Take for example the parsing of a specific instruction from LaTeX:


In Perl it would look something like:

if ( $latex =~ m/\\begin\{[az]+\}/ ) ...

In Python it would look like:

pattent = re.compile(r'\\begin\{[az]+\}')
if pattern.match(latex):

In fact neither is nice, but  Perl is really more succinct and easier to understand, and I will not show the hassle to use them from Java.
Finally there is the holy argument about coding style and all that nonsense about the compiler enforcing to write the code in a good style. I say this because even when I think you get used to "the right coding style", it is also true that sometimes this is a nuisance and gets in your way, and in such cases there is no remedy. Below there is an example of Python code hard to format because of inflexible language syntax.
When code requires a particular style, you should use formatting tools, for example I use indent for C, and perltidy for Perl, lately I write my Perl code in the following style:

perltidy -l=99 -sbl

No matter how I get code delivered or if I type it myself, because I can convert it into my standard style with a single command, even before saving it (I use vim).

Perl is messy

Languages are not messy, people are.
However, there are languages that have more features than others to organize a project, Perl provides several ways to organize the code to suit many needs, ranging from programming on a single line (command) to the construction of large and complex applications.
The language allows the creation of procedural modules with their own namespaces, which may even be organized into multiple files to be loaded "on demand", very enterprise, isn't it?.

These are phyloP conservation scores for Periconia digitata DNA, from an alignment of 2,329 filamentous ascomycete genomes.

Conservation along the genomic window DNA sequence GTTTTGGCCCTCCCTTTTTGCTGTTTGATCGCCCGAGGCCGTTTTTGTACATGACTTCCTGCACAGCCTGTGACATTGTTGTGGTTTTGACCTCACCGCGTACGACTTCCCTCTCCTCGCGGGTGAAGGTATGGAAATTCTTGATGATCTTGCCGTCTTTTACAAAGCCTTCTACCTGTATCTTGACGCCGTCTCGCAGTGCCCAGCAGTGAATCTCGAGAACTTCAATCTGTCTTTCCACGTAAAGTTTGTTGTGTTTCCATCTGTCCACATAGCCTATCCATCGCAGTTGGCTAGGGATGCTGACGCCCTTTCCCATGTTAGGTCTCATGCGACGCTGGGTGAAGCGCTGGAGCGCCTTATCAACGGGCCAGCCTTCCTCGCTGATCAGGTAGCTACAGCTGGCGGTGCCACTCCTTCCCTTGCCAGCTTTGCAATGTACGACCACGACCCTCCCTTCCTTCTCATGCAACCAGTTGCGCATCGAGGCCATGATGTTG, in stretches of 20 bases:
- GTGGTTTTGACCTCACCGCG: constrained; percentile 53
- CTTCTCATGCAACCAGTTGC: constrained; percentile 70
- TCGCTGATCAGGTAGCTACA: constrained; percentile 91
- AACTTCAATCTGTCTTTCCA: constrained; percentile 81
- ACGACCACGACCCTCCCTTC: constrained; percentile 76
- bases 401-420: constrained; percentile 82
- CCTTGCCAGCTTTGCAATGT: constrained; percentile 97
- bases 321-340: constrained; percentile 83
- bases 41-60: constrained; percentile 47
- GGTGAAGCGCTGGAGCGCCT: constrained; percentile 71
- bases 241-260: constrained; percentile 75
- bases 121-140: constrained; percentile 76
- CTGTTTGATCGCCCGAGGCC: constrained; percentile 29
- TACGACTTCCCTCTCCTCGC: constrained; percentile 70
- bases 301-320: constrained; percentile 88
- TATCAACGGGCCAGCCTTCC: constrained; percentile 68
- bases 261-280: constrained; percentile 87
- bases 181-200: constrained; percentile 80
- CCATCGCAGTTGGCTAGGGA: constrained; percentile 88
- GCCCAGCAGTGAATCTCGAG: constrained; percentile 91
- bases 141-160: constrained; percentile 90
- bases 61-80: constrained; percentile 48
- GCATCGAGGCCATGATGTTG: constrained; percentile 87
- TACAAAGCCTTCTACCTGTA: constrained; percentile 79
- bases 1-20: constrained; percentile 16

While most languages only have a fixed way of handling objects, Perl has a basic object system that allows to implement OOP in many ways, like the language motto says: "there is more than one way to do it".
Perl avoids to force the programmer to follow a particular structure, whether it fits the needs of a specific program or not, otherwise it would be like Java.

Perl is unreadable

This is just a particular combination of the two myths that preceded it, but it is also argued that you can not read the code wrote after 15 min., and that may be good some times, because it allows you to write programs quickly even if they are dirty, after all nobody wants to design and document code following the principles of software engineering to understand the last program I wrote a few hours ago, only because I needed a hint on the character frequencies in a dozen files:

perl -MYAML -ne '$c{$_}++for split//;END{print Dump\%c}' data.txt

It is easier to write this again than trying to understand it, of course this is easy to make in Perl because it has some magical constructs, do not try something like this in another language, because your best scenario is to make it work, but I guarantee that it will be much longer and difficult.